[IPP] Slides to discuss Orientation and feed direction in Finishings 2.x posted

[IPP] Slides to discuss Orientation and feed direction in Finishings 2.x posted

[IPP] Slides to discuss Orientation and feed direction in Finishings 2.x posted

Michael Sweet msweet at apple.com
Tue May 24 15:41:45 UTC 2016


> On May 24, 2016, at 8:22 AM, Zehler, Peter <Peter.Zehler at xerox.com> wrote:
> All,
> I don't understand why the long established method of specifying finishing by intent is being modified to a process based model.  RFC2911 stated "specified with respect to the document as if the document were a portrait document.  If the document is actually a landscape or a reverse-landscape document, the client supplies the appropriate transformed value.".  PWG5100.1 clarified that "The approach for the coordinate system of being relative to the media feed direction is too dependent on the way the device is configured, i.e., pulling short edge first vs. long edge first, and can vary between different output bins in the same device.".  I'd also note that the semantics adopted by the PWG provide consistence not only between RFC2911 and PWG5100.1 but with the finisher MIB RFC3806 which states "All Finishing Processes are defined relative to a portrait orientation of the medium, regardless of the orientation of the printed image or the direction of feed.".

The issue is not one of specifying the processing details in the Job Ticket, but communicating the device constraints in finishings-col-database/ready (along with details that allow the Client to preview the results of finishing processes/intent).

> I would prefer to keep device specific processing out of the protocol whenever possible.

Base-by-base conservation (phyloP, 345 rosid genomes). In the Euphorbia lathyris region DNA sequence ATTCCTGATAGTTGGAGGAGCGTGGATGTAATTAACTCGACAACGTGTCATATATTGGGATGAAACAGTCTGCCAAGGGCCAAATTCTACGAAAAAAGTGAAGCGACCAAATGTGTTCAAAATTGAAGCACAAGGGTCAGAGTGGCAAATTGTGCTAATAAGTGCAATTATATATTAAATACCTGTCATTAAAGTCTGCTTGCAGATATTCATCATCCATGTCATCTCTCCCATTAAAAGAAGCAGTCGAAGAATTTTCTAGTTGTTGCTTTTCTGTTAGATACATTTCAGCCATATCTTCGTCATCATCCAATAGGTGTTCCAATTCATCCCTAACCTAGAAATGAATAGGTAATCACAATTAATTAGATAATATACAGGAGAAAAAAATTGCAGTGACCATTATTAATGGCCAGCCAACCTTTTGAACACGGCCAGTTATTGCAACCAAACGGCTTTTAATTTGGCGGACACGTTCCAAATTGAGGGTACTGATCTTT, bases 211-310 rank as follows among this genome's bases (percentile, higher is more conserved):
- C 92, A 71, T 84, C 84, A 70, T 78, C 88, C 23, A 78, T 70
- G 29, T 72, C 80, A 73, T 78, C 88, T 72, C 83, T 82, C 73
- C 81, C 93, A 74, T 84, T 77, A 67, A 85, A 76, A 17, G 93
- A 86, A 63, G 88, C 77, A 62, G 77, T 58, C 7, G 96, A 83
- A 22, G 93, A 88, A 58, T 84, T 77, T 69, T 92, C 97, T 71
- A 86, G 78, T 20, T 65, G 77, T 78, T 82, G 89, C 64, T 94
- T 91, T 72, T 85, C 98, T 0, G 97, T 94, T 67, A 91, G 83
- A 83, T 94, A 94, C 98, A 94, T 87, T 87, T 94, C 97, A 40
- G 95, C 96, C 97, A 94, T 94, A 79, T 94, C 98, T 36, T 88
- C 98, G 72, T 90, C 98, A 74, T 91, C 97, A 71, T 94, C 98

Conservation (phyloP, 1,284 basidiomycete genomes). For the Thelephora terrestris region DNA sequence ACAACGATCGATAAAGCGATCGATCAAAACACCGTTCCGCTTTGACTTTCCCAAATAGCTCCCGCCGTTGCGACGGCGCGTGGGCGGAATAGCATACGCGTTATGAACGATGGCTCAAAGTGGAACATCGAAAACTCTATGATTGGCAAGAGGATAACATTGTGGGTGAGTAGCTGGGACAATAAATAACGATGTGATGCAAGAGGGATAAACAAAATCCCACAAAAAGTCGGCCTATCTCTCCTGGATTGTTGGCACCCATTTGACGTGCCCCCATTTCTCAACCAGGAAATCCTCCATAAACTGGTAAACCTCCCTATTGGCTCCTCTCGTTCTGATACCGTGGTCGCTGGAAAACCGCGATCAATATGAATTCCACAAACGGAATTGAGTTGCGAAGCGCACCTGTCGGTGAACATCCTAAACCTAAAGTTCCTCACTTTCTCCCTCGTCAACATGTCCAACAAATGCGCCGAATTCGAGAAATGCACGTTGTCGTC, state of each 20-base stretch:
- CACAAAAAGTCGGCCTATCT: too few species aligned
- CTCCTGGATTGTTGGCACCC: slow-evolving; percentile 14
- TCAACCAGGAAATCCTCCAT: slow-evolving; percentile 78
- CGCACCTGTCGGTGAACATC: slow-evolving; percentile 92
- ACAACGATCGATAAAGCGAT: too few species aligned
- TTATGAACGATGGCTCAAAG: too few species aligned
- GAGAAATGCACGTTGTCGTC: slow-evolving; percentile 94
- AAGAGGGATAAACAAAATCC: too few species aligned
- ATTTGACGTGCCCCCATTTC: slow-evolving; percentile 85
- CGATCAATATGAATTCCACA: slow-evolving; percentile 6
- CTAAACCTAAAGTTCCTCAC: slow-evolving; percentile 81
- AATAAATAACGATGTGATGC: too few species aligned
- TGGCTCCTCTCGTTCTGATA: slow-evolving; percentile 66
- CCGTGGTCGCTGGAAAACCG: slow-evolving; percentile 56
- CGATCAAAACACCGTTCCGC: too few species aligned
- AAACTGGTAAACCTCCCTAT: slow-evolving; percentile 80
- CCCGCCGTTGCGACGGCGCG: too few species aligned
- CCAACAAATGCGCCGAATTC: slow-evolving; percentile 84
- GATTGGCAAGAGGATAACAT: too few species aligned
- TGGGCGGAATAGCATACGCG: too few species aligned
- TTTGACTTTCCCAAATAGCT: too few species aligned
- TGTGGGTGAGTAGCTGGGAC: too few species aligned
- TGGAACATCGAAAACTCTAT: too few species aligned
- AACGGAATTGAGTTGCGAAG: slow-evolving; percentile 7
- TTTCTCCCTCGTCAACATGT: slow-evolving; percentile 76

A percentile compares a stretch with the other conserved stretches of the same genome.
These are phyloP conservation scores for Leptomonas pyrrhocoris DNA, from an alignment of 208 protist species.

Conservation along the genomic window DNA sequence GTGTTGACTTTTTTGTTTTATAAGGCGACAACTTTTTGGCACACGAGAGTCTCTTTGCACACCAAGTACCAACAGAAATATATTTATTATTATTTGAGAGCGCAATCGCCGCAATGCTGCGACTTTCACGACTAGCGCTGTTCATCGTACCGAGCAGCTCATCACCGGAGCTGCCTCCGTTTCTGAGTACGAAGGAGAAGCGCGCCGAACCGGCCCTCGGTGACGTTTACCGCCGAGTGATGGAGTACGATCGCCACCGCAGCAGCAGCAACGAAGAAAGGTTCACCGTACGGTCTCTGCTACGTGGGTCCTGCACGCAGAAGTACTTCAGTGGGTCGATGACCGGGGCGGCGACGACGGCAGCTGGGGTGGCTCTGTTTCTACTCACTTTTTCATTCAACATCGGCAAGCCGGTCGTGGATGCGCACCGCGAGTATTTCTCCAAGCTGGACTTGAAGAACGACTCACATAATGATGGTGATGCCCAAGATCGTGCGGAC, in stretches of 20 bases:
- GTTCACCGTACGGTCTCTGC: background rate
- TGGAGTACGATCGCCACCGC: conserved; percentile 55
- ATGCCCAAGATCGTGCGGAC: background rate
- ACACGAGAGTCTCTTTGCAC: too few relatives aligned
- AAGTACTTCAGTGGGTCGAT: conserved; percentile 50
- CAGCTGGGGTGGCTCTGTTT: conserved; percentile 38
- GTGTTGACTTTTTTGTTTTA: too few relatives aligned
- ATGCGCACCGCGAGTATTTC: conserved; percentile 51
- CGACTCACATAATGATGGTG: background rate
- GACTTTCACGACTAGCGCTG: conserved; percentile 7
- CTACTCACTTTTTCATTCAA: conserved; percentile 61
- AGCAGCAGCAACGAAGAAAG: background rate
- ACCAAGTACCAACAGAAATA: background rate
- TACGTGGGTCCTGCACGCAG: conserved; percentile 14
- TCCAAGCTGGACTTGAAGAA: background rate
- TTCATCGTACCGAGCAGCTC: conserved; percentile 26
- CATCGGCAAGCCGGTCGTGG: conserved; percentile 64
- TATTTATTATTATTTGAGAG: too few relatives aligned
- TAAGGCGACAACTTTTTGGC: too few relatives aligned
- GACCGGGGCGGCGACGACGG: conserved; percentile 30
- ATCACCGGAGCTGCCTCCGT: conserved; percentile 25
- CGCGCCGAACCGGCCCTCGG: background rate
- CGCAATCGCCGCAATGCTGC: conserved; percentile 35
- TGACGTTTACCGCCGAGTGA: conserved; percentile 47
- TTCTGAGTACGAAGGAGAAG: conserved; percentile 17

That is definitely the sticking point in this discussion - I completely agree that we want to avoid exposing low-level device processing details, but at the same time we want to provide enough information to the Client to know about hardware limitations/constraints.

> IPP printers support fan out.  There is a "walk and request" (aka Follow Me Print) mode of printing system in which a user can walk to any printer in the network pool and request that his or her job be released and printed at that particular printer.  Fan out also applies to printer clustering to increase resource utilization.

"Follow me" or "release" printing generally has a lower expectation of fidelity, and often the printing system will only expose a common subset of printer features and capabilities as configured by the administrator, e.g., all printers are configured with duplex, letter/a4, tabloid/a3, and a stapler.  In this case the printing system would not provide device-specific constraints but simply represent the generic finishing capabilities.

Printer clusters often involve multiple identical printers and/or fan-out jobs to printers that support the requested Job Ticket intent, e.g., Tabloid booklet fold jobs get routed to a printer that supports that media size, booklet fold, and saddle stitch.

> I do not want to see these intermediate printers have to transform a print ticket based on which device produces the output.

I think we are in agreement for this - to reiterate my original point, the member attributes under discussion provide descriptive values for finishings-col-database/ready Printer Status attributes and cannot be supplied in the finishings-col Job Template attribute.

> There are printers that support feeding the same media both long edge and short edge depending upon the tray from which the media is pulled.  These printers already must handle the transformation of the print job intent to the process necessary to produce the appropriate output.  This applies not only to job ticket elements but to job content as well.

The kicker is that a Client can specify the desired input tray via the "media-source" member attribute in the "media-col" Job Template attribute.  Including some constraint information in "finishings-col-database/ready" allows the Client to present a choice to the user (or limit the choices available to the user) depending on the selected media and finishings values.

Michael Sweet, Senior Printing System Engineer

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